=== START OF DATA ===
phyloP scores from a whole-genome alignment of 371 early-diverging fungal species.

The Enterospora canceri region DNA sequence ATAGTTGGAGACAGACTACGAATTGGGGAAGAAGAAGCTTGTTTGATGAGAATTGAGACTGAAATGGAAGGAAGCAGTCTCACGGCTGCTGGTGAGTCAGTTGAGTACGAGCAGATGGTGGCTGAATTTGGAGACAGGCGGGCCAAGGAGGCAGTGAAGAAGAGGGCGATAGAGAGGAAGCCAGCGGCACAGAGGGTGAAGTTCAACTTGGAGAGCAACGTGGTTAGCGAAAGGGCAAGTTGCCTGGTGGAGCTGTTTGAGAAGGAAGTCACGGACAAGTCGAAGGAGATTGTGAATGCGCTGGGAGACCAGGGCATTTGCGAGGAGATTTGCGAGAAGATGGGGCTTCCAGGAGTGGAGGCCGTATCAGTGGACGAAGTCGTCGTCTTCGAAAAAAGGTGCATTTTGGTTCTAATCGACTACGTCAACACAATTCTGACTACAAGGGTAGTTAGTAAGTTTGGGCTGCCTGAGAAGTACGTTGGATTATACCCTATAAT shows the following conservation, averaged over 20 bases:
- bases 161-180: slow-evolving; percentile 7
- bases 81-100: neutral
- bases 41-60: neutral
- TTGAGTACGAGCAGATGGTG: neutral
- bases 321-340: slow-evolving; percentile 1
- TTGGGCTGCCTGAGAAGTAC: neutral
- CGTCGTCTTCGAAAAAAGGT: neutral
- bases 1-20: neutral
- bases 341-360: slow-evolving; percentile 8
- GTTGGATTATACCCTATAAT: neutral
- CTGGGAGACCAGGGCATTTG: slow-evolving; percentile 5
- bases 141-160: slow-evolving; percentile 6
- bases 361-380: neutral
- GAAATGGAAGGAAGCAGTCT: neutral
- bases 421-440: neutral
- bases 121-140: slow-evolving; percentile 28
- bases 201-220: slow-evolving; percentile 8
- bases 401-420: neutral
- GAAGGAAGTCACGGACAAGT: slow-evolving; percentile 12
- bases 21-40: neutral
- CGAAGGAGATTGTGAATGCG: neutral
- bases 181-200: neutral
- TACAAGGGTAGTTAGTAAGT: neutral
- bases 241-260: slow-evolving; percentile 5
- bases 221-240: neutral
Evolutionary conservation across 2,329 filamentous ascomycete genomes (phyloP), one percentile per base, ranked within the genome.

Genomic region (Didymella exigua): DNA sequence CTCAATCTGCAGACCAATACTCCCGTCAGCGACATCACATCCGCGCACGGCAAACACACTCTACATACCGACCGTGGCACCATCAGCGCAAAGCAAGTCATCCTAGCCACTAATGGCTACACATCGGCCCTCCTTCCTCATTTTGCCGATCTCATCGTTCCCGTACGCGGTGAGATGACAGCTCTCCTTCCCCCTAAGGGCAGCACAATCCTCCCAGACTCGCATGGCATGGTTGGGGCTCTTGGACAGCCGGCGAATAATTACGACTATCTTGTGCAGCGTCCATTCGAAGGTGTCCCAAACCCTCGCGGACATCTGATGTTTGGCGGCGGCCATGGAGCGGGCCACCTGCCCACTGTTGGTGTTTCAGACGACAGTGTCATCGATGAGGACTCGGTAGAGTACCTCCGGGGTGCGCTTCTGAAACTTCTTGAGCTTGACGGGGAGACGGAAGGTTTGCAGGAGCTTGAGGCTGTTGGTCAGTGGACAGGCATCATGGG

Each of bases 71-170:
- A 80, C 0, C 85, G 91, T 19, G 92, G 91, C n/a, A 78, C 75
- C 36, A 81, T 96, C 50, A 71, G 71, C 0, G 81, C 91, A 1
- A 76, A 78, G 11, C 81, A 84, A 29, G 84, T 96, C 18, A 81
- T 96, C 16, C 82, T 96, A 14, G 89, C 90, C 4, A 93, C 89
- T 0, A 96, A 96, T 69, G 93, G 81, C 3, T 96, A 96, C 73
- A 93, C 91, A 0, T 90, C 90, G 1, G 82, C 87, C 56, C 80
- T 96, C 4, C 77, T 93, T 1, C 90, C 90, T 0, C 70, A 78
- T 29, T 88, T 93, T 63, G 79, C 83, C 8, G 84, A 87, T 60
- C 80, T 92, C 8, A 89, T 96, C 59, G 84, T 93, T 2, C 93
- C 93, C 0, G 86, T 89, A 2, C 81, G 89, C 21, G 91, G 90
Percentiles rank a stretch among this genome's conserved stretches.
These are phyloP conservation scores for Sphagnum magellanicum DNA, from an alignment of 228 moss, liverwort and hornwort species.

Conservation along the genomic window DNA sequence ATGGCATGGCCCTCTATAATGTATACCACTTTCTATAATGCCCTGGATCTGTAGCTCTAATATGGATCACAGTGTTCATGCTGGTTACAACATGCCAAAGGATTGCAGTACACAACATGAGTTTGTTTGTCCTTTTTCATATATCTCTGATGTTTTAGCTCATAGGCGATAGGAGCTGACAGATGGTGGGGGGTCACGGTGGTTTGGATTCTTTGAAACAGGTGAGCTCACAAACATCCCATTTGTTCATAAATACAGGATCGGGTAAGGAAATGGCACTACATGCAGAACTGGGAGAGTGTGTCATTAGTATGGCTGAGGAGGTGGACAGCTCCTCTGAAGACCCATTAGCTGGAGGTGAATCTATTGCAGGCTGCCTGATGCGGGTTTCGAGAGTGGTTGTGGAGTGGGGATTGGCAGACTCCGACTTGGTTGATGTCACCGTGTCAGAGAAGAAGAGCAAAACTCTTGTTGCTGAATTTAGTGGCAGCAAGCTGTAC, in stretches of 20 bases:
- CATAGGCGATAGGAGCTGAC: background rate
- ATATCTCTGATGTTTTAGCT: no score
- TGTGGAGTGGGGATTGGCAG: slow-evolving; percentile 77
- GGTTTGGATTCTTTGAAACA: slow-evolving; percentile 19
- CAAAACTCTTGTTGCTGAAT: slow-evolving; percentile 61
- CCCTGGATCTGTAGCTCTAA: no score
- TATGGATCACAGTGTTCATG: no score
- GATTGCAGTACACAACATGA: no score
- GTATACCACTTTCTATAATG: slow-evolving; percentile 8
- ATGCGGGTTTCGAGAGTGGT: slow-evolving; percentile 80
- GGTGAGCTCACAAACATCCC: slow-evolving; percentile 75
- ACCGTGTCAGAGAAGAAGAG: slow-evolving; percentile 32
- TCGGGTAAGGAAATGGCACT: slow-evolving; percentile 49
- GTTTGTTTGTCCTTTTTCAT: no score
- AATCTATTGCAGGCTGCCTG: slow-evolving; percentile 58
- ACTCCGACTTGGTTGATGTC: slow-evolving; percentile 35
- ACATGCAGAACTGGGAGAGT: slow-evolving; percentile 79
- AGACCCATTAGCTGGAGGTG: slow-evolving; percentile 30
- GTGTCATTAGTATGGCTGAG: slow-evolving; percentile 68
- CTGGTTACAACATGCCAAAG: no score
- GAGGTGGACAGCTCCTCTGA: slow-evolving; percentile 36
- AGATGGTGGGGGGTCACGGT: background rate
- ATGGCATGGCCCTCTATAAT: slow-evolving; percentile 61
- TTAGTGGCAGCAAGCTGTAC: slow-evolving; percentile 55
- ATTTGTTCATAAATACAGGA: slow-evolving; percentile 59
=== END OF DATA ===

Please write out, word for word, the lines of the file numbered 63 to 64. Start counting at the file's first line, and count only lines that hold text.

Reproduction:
- CTGGTTACAACATGCCAAAG: no score
- GAGGTGGACAGCTCCTCTGA: slow-evolving; percentile 36